Bob: The arrangement with ESPN allows us to take a fighter like Crawford and have him fight 3 or 4 times per year, as opposed to the old plan when we were relying on HBO and he fought at best twice per year. So, yes, fewer people will watch him on ESPN+ than on ESPN linear, but he’s going to be on ESPN linear at least twice. By having this tremendous number of dates, we’re able to be flexible; and also, 2 fights (Barrera/Adames and Linares/Lomachenko) are going to be televised on Saturday’s show, everything else goes on ESPN+. So, now guys like Michael Conlan and Teofimo Lopez who are on the undercard, they know that people will be watching them.

JWS: High-profile fights on cable television have become commonplace. Is there a magic number of sales you need to be confident you’ll hit before you decide a show is headed to PPV?

Bob: A lot of it is done by the seat of our pants, but obviously if a show pencils out to do 100,000 homes we’re not going to put it on PPV. If we guess it’s going to do 250,000-300,000 homes, then it’s a question and we very well may go on PPV; and if 500,000-600,000+ it’s clear that you have to go on PPV. The problem in making the prognostication is that we’re not always right, the cable systems aren’t always right and the satellite providers aren’t (always correct).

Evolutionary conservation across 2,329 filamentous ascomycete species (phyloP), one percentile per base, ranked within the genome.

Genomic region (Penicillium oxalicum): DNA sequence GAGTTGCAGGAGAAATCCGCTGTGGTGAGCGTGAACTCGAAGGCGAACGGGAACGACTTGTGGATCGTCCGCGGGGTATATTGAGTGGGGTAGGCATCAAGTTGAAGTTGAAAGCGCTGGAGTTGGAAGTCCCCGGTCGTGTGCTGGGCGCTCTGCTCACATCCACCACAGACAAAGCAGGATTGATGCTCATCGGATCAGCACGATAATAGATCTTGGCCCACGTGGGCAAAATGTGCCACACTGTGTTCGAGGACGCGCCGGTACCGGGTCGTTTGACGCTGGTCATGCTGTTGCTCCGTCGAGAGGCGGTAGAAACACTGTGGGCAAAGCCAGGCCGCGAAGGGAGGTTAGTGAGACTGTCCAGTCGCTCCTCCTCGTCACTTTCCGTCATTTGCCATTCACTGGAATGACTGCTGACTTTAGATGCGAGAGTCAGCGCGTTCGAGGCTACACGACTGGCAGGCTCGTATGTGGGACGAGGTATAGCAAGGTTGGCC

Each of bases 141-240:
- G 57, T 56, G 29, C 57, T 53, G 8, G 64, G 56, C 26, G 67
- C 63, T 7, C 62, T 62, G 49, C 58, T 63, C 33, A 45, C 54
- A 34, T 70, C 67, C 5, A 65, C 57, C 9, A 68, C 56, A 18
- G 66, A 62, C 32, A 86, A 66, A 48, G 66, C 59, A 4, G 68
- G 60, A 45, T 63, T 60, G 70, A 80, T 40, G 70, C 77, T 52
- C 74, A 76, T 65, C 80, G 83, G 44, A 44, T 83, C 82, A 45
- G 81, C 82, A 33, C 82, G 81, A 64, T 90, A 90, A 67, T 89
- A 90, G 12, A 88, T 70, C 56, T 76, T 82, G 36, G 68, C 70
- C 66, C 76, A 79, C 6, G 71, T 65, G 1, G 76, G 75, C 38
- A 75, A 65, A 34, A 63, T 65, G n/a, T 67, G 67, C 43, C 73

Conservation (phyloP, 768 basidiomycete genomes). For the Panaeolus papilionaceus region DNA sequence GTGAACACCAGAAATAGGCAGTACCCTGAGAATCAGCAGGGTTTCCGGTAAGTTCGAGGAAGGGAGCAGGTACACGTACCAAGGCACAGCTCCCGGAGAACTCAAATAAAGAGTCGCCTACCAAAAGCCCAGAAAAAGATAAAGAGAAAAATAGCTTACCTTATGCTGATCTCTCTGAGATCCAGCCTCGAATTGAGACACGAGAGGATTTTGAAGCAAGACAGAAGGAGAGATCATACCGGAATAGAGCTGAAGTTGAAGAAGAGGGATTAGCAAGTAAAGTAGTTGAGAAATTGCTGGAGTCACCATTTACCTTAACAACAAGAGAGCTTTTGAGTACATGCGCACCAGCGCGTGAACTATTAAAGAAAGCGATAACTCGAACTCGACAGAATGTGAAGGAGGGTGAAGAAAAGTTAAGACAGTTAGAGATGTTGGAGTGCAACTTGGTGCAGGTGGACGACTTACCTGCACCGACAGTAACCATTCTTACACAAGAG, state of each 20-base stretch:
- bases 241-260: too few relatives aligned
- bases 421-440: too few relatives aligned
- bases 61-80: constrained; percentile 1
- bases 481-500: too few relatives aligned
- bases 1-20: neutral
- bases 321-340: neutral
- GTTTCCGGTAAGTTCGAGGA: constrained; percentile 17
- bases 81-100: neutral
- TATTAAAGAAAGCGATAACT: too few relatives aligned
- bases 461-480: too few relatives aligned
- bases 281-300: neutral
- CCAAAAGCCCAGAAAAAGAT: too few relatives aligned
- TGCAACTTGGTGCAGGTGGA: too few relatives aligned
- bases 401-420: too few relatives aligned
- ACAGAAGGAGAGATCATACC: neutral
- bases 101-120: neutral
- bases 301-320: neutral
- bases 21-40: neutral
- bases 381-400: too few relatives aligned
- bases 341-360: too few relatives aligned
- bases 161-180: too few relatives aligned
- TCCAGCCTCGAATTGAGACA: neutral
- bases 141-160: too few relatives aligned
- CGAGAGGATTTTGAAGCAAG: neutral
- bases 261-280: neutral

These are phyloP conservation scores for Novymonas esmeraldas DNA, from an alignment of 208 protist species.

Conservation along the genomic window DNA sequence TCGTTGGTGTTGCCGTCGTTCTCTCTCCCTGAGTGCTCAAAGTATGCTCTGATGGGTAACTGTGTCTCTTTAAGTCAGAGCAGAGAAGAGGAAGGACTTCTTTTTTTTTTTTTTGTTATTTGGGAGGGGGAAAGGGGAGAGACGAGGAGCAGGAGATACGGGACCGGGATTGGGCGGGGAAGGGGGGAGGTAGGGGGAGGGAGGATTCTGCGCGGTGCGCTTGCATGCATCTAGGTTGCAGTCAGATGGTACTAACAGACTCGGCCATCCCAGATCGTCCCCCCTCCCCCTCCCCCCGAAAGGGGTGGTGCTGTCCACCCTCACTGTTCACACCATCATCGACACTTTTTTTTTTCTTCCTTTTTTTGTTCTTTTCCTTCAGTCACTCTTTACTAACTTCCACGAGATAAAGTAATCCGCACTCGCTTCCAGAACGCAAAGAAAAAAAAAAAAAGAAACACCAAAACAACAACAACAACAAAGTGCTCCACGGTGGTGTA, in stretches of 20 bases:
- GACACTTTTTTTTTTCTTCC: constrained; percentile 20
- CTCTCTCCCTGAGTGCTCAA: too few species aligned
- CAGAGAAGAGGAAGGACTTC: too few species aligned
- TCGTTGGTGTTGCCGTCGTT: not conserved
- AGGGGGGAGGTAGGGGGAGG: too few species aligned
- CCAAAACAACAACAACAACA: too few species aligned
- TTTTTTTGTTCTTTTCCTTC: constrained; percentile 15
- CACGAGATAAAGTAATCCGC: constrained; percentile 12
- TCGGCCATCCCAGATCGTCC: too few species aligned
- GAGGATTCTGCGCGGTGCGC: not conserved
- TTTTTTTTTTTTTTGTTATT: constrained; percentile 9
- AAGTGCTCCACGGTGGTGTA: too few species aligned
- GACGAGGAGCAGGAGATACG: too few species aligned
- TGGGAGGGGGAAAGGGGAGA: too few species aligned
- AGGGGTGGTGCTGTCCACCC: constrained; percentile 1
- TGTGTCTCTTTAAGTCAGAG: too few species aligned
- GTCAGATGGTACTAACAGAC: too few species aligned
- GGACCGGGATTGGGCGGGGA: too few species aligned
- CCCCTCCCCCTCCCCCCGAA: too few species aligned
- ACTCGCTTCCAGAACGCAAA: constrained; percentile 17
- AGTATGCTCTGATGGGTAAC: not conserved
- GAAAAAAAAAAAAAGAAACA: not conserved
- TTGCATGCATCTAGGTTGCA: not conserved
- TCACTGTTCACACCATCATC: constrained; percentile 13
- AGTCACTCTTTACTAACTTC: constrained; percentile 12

Howie Long-Short: Disney (DIS) reported fiscal Q2 ’18 profits increased 23% YoY (to $2.94 billion), with Black Panther ($1.3 billion in box office sales) and theme parks (+13% to $4.88 billion) spearheading revenue growth (+9% to $14.5 billion). Operating income for the company’s cable networks businesses (including ESPN) declined 4% YoY to $1.73 billion. The company did not provide an exact number of subscribers for their ESPN+ service, but CEO Bob Iger said that “a number of people have signed up for the trial and our conversion rates have been good so far”; adding “basically, I give it a so far, so good.”

Fan Marino: For those not familiar with Vasiliy “Hi-Tech” Lomachenko, make sure to tune to ESPN at 8p EST tomorrow night. He’s a two-time Olympic gold medalist, won titles at both featherweight and super featherweight in his first 11 professional bouts and has made his last 4 opponents quit before going the distance. Lomachenko was an accomplished amateur fighter, but relative unknown when Bob provided him with the opportunity to fight for a world title in his 2nd professional bout. I asked if that was a difficult fight to sell, considering his lack of mainstream name recognition? 

Bob: Accomplished fighter is not the right adjective to use. Lomachenko, as I viewed him, was the greatest fighter in the history of amateur boxing. So, it was relatively easy for me to fast track him for world titles as opposed to fooling around with preliminary fights. He didn’t need that type of a build-up.